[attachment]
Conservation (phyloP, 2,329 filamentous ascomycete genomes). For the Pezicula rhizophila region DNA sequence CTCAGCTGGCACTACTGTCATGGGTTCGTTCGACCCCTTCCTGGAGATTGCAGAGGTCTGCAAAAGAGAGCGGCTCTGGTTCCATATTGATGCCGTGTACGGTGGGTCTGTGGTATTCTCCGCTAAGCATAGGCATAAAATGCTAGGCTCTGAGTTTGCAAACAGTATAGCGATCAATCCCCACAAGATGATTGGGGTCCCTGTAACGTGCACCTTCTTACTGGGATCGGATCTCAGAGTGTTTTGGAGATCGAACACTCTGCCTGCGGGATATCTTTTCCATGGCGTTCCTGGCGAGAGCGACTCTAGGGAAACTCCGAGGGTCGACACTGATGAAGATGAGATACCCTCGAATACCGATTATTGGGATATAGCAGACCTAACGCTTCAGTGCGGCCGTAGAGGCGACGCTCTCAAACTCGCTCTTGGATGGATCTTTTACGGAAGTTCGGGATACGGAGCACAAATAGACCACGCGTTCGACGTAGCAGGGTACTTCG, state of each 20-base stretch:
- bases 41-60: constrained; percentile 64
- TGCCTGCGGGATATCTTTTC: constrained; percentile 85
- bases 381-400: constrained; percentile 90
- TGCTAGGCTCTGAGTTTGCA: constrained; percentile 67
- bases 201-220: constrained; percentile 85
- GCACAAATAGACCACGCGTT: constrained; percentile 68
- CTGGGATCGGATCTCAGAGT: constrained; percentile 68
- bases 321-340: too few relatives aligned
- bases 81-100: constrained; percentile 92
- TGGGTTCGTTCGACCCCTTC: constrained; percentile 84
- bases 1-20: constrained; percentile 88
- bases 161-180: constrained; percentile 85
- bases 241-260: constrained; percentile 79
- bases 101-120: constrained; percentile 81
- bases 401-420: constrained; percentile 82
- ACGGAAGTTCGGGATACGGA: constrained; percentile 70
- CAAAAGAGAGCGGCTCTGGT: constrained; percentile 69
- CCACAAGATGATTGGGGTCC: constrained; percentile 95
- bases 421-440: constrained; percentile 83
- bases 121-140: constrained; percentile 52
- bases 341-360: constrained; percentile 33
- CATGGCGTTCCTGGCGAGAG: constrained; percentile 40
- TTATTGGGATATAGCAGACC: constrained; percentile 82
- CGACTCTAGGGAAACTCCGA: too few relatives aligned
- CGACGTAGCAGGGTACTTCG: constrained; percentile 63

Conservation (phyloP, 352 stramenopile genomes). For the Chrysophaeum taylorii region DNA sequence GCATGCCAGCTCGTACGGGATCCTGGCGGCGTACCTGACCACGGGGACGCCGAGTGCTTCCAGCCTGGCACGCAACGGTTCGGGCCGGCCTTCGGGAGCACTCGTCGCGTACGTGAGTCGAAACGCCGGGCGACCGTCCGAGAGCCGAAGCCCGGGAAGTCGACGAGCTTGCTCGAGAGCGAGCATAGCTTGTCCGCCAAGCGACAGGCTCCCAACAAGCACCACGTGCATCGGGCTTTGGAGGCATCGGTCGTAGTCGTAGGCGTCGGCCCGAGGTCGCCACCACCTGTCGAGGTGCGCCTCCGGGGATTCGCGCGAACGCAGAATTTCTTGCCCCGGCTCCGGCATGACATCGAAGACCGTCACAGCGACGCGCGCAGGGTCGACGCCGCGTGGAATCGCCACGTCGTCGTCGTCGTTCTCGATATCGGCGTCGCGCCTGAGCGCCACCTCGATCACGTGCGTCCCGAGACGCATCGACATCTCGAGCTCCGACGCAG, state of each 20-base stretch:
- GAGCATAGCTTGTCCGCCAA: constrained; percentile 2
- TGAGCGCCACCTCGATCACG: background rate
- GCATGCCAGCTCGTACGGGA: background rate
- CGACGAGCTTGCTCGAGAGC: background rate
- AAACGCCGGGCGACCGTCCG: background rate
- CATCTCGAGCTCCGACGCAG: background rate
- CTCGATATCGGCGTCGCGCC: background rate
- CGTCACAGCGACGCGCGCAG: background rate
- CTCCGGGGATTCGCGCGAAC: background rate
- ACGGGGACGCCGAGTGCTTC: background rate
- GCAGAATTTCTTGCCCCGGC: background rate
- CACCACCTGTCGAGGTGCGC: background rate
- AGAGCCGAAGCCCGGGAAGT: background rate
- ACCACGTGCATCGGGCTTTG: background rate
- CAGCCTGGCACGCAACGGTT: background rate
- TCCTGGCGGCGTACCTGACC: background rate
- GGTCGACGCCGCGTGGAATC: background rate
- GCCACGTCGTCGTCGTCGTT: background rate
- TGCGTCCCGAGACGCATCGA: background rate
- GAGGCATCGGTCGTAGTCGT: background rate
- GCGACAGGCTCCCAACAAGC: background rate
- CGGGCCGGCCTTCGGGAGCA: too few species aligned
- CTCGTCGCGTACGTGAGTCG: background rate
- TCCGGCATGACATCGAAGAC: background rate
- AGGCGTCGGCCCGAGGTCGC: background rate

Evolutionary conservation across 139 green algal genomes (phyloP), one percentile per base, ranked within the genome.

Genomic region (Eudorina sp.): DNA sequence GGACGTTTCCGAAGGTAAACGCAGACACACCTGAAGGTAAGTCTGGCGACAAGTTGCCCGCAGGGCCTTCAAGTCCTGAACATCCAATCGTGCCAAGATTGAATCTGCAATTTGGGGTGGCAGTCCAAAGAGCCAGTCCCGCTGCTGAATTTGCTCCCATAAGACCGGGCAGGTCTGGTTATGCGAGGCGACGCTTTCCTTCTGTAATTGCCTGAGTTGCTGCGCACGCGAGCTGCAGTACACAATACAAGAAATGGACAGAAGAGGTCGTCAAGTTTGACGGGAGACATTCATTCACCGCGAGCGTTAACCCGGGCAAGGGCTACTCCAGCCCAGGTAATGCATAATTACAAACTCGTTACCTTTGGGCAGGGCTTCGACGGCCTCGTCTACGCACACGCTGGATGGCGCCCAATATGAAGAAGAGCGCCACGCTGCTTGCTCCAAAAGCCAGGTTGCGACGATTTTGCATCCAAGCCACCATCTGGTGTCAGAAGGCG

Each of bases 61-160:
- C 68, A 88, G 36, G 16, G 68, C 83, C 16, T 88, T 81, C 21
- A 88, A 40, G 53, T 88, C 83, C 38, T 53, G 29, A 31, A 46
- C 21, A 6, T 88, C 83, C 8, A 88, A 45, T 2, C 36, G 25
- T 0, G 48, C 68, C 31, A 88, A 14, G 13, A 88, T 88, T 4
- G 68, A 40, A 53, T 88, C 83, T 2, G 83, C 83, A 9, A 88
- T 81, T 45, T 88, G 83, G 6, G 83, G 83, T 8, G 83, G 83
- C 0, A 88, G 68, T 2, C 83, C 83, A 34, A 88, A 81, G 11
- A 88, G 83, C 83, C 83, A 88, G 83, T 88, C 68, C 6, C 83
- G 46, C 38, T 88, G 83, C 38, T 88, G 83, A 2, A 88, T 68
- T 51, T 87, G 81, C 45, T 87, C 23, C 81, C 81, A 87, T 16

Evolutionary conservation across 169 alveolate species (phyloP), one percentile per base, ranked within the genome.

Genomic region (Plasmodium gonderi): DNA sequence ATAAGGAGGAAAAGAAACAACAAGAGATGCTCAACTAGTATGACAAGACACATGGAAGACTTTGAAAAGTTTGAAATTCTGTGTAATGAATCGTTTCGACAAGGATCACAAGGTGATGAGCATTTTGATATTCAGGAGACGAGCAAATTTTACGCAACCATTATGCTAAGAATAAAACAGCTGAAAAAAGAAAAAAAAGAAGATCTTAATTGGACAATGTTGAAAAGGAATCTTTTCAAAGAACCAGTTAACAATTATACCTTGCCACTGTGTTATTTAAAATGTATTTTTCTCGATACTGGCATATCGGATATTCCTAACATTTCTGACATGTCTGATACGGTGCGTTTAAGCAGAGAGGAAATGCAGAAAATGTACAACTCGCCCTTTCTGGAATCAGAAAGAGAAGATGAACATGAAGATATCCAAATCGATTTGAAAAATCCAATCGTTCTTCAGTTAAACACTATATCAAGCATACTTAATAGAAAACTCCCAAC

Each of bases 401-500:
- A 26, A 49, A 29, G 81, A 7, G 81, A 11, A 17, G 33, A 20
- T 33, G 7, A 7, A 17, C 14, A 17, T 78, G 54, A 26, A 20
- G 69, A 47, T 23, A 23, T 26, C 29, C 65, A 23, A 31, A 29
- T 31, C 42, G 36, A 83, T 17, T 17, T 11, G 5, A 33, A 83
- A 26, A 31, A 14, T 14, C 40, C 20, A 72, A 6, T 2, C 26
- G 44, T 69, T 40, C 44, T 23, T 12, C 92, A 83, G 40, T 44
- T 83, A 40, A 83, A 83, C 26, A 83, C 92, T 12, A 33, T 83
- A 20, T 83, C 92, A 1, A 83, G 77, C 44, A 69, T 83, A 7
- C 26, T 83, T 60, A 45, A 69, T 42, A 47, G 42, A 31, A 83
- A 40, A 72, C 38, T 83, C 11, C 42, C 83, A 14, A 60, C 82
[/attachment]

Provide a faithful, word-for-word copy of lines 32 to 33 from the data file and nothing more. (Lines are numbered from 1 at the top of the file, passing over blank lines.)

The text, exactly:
- AAACGCCGGGCGACCGTCCG: background rate
- CATCTCGAGCTCCGACGCAG: background rate